Down-plunge structural interpretation of the Placitas area, northwestern part of the Sandia uplift, central New Mexico--Implications for tectonic evolution of the Rio Grande rift
— Lee A. Woodward and Barbara. Menne
The northwestern corner of the Sandia uplift involves a transition zone between the uplift and the late Cenozoic Rio Grande rift. Principal structures of the transition zone are two echelon, rift-bounding faults. the Rincon on the west and San Francisco on the east, connected by the northeast-trending Placitas fault zone. The north- trending Rincon normal fault zone is downthrown to the west along multiple high- and low-angle normal faults. Stratigraphic separation of 2400+ m at the south edge of the area decreases northward to its termination in about 3-4 km. The northerly trending San Francisco normal fault is also downthrown to the west and has 1800-2100+ m of stratigraphic separation that decreases southward along multiple splays that connect with the Placitas and Las Huertas faults. The Placitas normal fault zone is downthrown to the northwest and decreases in stratigraphic separation horn 14011-1700 in in the northeast as the fault splays to the southwest, The San Francisco and Placitas fault zones appear to be connected and form a complex listric fault system that is now tilted northward, an interpretation supported by the down-plunge view showing the Placitas fault zone dipping gently and the San Francisco fault tone with a steep dip. Additional evidence for listic geometry includes apparent rotation of bedding surfaces in the hanging wall with steep dips toward the Placitas fault and increasing stratigraphic separation northward at higher structural and stratigraphic levels along the San Francisco fault. Right slip along this margin at the Rio Grande rift is indicated by northwest-trending fold axes adjacent to the rift bounding faults. Low-angle, normal faults nearly parallel to bedding in upper Paleozoic and Mesozoic strata have minor stratigraphic separations (1 to 50m) and are inferred to have a northerly direction of tectonic transport. These limits are interpreted to be gravity-driven and formed in response to rise and northward tilting of the hanging wall of the Placitas fault. They therefore appear to be younger than the principal movement on the San Francisco and Placitas faults.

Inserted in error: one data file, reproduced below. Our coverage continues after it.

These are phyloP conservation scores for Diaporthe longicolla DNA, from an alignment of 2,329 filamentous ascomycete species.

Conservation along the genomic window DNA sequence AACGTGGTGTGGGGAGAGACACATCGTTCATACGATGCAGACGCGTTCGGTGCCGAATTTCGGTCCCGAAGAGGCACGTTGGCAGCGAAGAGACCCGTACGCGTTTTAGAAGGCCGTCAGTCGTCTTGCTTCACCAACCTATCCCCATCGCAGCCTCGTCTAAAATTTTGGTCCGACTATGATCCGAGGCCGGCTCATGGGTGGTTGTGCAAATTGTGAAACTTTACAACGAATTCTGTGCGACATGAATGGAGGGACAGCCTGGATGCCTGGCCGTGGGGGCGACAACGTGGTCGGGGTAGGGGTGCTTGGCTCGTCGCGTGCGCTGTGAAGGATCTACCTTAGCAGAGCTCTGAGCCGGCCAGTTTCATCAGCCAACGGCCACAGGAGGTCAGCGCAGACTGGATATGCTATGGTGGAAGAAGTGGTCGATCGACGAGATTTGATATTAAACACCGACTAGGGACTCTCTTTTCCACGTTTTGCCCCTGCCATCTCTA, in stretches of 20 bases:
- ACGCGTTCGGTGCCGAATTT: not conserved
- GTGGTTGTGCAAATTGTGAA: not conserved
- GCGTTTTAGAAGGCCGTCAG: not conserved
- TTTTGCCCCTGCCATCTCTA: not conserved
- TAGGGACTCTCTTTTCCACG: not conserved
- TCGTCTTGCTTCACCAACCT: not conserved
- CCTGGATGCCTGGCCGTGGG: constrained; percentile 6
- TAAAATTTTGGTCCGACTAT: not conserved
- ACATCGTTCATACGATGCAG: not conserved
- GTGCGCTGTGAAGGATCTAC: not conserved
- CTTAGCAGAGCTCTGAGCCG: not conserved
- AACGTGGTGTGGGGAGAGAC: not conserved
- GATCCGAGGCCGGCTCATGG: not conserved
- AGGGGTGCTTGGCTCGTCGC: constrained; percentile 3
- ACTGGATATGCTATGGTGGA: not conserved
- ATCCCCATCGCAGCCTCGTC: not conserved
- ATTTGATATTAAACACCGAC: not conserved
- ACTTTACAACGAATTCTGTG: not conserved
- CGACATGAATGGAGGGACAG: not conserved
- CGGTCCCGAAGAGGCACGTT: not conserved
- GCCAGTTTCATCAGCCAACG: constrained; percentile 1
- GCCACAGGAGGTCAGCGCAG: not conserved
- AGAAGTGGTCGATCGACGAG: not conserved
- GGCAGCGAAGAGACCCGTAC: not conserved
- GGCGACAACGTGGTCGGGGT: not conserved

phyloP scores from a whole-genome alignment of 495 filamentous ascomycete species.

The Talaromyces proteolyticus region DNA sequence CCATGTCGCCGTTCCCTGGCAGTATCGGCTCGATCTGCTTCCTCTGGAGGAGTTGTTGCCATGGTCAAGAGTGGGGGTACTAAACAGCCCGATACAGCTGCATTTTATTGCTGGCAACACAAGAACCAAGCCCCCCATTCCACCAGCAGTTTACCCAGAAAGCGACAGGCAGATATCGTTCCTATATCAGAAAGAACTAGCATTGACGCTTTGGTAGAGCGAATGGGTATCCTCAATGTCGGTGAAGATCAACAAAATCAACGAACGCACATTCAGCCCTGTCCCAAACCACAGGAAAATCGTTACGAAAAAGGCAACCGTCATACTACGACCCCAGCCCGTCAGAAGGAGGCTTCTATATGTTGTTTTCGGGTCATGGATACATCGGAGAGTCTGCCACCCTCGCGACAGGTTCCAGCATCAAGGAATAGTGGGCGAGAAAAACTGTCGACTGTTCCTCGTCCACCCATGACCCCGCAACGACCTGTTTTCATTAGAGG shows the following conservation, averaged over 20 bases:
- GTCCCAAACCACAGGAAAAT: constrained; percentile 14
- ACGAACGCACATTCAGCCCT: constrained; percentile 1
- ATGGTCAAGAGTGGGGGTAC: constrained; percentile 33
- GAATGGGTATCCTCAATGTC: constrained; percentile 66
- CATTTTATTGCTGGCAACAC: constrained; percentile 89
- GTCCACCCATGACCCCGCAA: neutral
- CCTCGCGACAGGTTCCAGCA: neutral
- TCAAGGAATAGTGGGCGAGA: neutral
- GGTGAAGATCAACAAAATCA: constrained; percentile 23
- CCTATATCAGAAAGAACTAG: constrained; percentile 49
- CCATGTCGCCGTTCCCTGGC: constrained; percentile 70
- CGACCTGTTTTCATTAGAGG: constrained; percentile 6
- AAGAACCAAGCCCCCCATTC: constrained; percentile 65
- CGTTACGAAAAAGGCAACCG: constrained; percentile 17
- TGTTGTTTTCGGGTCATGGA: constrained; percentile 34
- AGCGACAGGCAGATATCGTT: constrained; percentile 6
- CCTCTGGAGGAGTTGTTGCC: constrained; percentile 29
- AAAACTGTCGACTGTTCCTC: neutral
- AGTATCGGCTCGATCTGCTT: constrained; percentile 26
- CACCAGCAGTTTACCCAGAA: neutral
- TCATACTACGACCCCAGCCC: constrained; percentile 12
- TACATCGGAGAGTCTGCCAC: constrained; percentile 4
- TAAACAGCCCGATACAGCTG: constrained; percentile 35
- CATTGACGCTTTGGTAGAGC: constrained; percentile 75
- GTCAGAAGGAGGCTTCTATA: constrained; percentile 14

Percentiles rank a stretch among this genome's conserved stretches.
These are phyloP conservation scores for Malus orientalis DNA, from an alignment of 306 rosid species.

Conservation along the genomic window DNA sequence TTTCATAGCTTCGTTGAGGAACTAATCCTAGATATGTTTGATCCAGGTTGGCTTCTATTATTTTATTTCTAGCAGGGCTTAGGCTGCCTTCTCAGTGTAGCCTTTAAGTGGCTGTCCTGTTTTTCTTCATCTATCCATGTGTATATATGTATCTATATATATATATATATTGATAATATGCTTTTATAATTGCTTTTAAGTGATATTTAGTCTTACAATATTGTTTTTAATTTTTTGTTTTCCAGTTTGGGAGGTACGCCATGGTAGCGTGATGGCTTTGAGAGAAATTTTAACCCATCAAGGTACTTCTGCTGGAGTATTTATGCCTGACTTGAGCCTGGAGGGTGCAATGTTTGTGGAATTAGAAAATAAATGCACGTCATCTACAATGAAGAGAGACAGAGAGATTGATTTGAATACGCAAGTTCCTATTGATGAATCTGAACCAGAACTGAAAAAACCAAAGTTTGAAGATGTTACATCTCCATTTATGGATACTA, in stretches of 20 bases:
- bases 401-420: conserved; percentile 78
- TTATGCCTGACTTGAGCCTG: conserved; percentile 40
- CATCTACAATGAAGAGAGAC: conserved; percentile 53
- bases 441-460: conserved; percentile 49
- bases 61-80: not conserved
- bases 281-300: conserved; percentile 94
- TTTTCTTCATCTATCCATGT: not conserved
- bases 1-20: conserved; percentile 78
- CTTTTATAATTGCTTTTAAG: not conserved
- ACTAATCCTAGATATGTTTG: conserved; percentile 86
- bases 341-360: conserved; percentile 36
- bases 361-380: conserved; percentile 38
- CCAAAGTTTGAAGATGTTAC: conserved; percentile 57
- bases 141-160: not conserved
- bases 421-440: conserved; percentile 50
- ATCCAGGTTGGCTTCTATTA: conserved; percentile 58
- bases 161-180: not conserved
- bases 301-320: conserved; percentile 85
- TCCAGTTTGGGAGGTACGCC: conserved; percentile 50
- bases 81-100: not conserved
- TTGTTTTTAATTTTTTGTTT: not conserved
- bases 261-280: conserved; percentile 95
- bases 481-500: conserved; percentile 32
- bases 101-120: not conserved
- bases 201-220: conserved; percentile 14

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- Woodward, Lee A.; Menne, Barbara., 1995, Down-plunge structural interpretation of the Placitas area, northwestern part of the Sandia uplift, central New Mexico--Implications for tectonic evolution of the Rio Grande rift, in: Geology of the Santa Fe Region, Bauer, Paul W.; Kues, Barry S.; Dunbar, Nelia W.; Karlstrom, K. E.; Harrison, Bruce, New Mexico Geological Society, Guidebook, 46th Field Conference, pp. 127-133. https://doi.org/10.56577/FFC-46.127